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June 2017 Newsletter

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St. Paul Ev. Lutheran Church

800 South Division Street

Chenoa, Il  61726


May 30, 2017   


Brothers and Sisters in Christ,


I don’t know what your home is like right now, but I know mine has been full of both praises and moans. The praises come from a child set free from school for the better part of three months. The moans come from parents wondering how to fill the days in a manner more constructive than allowing him to gorge on video games and YouTube videos. What else is there to do?

Well, for a lot of people that question is partially solved by taking a vacation. I remember as a kid we’d load up the family station wagon, and the extra carrier on top of it, and go camping for a week or two. Now, I’m not saying I don’t enjoy camping, but I’m also not heartbroken that having a 1 year old means doing that for more than a night or two isn’t really an option. But whether you’re the type who likes to sleep in a tent, in a camper, or a pleasantly cool hotel room, vacations are wonderful things. It’s a blessing to be able to get away from your daily routines and relax and have fun for a while.


However, when we find ourselves out on the road, when we’re out of the regular routine of bringing the kids to Sunday School every weekend…we can find that our faith lives take a bit of a vacation, too. And that’s not such a good thing. As I’m sure you know, it’s a lot easier to fall into bad habits than it is to quit them. If that weren’t the case you’d see a lot more tobacco companies going out of business and more churches needing to add extra seating.


I understand that sometimes your travels take you to places that getting to church on a Sunday morning difficult. But I want to encourage you to be sure and make time for Jesus this summer. Even with all the other things calling for your attention, make it a priority to spend time in prayer. To spend time in Scripture. To gather in God’s house for worship, whether it’s here or at a church near your destination. If you want help to find a church in the area you’re visiting, I’d love to help point you toward one.


I’d be remiss if I didn’t take this chance to make a plug for a great way to fill some of your kids’ time the first full week of June. From the 5th-9th we are again having Vacation Bible School and we would LOVE to have your kids and your friends’ kids join us each day to learn about our awesome, gracious, powerful God.


As you embark on your summer, go with the words of Jesus from the end of Matthew: “And behold, I am with you always, to the end of the age.”


Pastor Jeremy



St. Paul’s Discipleship

Date Attendance Offering Missions
05-07 88 1497.00 25.00
05-07 92 2766.00 95.00
05-14 116 2742.00 45.00
05-21 101 3632.14 25.00
05-28 73 2915.81 153.00
Debt retirement   500.00  
Entrance Doors   1600.00  
Lent   50.00  

Next week--VBS will be held June 5-9, 9 AM – 12 Noon, Monday-Thursday in the morning with a Friday evening session and closing ceremony.  If you have not registered your children, please do so today.











David and Landon Langel have transferred their membership to Trinity Lutheran Church in Fairbury.  We ask God to bless them in their new fellowship.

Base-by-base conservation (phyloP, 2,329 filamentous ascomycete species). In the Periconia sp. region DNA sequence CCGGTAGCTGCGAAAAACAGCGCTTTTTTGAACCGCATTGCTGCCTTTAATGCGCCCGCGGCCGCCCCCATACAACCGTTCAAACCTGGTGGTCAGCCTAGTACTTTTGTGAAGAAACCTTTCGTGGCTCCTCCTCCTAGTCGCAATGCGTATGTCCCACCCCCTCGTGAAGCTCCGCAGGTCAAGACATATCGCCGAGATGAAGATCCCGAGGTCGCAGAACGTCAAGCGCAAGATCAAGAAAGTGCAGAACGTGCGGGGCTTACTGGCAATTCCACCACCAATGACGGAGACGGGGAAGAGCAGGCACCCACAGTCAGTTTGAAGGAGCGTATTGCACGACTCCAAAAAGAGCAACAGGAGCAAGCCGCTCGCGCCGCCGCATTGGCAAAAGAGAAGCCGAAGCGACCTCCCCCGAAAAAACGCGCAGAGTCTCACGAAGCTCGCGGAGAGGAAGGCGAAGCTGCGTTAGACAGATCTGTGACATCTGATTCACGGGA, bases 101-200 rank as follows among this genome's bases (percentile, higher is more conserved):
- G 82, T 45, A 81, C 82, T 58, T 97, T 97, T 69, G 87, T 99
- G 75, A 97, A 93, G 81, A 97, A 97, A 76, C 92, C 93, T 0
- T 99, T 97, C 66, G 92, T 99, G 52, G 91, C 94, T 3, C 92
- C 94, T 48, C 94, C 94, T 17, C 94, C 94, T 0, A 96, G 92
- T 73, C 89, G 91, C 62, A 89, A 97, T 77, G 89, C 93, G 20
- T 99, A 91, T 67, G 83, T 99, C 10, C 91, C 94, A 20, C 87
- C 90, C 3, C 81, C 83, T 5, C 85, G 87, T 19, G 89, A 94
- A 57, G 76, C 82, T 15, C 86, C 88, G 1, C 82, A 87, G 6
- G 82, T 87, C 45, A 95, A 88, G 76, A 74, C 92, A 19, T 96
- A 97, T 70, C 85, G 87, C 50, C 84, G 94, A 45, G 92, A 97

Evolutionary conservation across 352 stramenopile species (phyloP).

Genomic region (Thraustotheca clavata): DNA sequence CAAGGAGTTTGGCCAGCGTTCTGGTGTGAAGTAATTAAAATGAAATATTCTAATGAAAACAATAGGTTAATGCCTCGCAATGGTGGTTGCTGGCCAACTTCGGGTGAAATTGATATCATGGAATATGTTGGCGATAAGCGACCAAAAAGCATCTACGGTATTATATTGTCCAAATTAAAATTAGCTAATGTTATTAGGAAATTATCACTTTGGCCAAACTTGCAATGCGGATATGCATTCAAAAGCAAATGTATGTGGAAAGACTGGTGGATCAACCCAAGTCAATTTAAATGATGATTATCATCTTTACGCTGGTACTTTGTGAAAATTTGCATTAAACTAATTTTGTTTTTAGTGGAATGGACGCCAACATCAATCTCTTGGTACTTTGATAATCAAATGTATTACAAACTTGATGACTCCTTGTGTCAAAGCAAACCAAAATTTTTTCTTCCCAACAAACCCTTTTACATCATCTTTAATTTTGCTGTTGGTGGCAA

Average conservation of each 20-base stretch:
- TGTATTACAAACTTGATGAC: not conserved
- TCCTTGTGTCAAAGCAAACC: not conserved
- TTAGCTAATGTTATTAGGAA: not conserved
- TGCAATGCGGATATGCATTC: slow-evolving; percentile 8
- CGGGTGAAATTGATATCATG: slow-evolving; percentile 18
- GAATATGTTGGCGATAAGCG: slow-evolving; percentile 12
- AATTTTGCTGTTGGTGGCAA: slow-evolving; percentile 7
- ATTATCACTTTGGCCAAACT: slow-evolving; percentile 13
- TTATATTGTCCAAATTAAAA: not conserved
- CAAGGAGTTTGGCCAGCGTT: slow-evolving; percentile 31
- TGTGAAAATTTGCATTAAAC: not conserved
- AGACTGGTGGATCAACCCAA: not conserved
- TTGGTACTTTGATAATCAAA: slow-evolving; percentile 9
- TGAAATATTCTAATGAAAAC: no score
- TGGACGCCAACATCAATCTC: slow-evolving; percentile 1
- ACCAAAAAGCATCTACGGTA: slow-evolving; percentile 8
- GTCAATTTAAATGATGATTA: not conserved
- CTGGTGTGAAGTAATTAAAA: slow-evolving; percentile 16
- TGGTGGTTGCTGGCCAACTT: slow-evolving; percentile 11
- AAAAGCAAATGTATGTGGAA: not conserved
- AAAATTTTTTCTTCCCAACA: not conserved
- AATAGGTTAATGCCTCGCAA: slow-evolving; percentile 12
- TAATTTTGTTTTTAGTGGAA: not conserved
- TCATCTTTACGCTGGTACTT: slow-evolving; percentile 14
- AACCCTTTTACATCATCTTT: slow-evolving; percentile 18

Natashia Coan and Trevor Nelson were married at Ravina on the Lake, Peoria on May 28, 2017.  We ask God to bless this union. 



Perfect attendance for May include the following:


1st-2nd Grade: Jacsen Gooding

3rd-5th Grade: Alexis Gooding, Dylan Verdun

6th-7th Grade: Megan Rhoda, Nolan Verdun

8th-12th Grade: Chase Beitz, Elijah Beitz, Hannah Norris, Nathan Reed, Seth Reed


Perfect Attendance/Near Perfect Attendance for the year include the following:


1st-2nd Grade: Jacsen Gooding, Isaac Latzke

3rd-5th Grade: Alexis Gooding

6th-7th Grade: Clayton Beitz, Paige Weber

8th-12th Grade: Chase Beitz, Elijah Beitz, Hannah Norris, Nathan Reed, Seth Reed



From Our Parish Nurse                                                  Pam Norris


Blood Pressure Checks will be taken on Sunday, June 4th after worship. 


For the Food Pantry, this month, let’s collect protein items.  This could include peanut butter, cans of spaghetti, stew’s, etc. 


      More than one million Americans at or over age 40 are currently blind.  Vision impairment creates problems for an additional 2.4 million.  As Baby Boomers age, these numbers are expected to double.  That means this is a problem for all of us.  Blindness and visual impairment from many eye diseases and disorders can be reduced when detected and treated early.  The leading causes of vision blindness and visual impairment include: 

                Diabetic retinopathy:  this common complication of diabetes affects and impairs vision in nearly half of all diabetics to some degree over their lifetime.  Blood vessels of the retina can break down, become blocked or leak.  Effective treatment includes laser surgery and some medications.  Diabetics require annual dilated eye exams.

                Age related macular degeneration:  this is the most common cause of legal blindness and vision impairment in older Americans because it damages central vision.  There is no generally accepted treatment, but laser therapies may reduce the risk of further vision loss.

                Cataract:  this is the clouding of the lenses of the eye and usually appears with advancing age but can be linked to smoking, diabetes and excessive exposure to sunlight.  Surgical treatment can eliminate vision loss by replacing the e eye’s lens.

                Glaucoma: vision loss is caused by gradual damage to the optic nerve which carries visual information from the eye to the brain.  Vision loss is not noticed until significant nerve damage has occurred so screenings are important for early diagnosis when it can be controlled.  Any vision loss cannot be restored

      We have a responsibility to care for our eyesight.  God has given us our body and the resources to care for it.  In I Corinthians 3: 16 Paul tells us, “You yourselves are God’s temple and …God’s spirit lives in you.  In verse 9 he says, “You are Gold’s field, God’s building.”  By seeing the eye doctor regularly for vision exams and following our doctor’s advice, we become good stewards of our bodies.  We use the resources God has given us so we can become the extraordinary servants He intends us to be.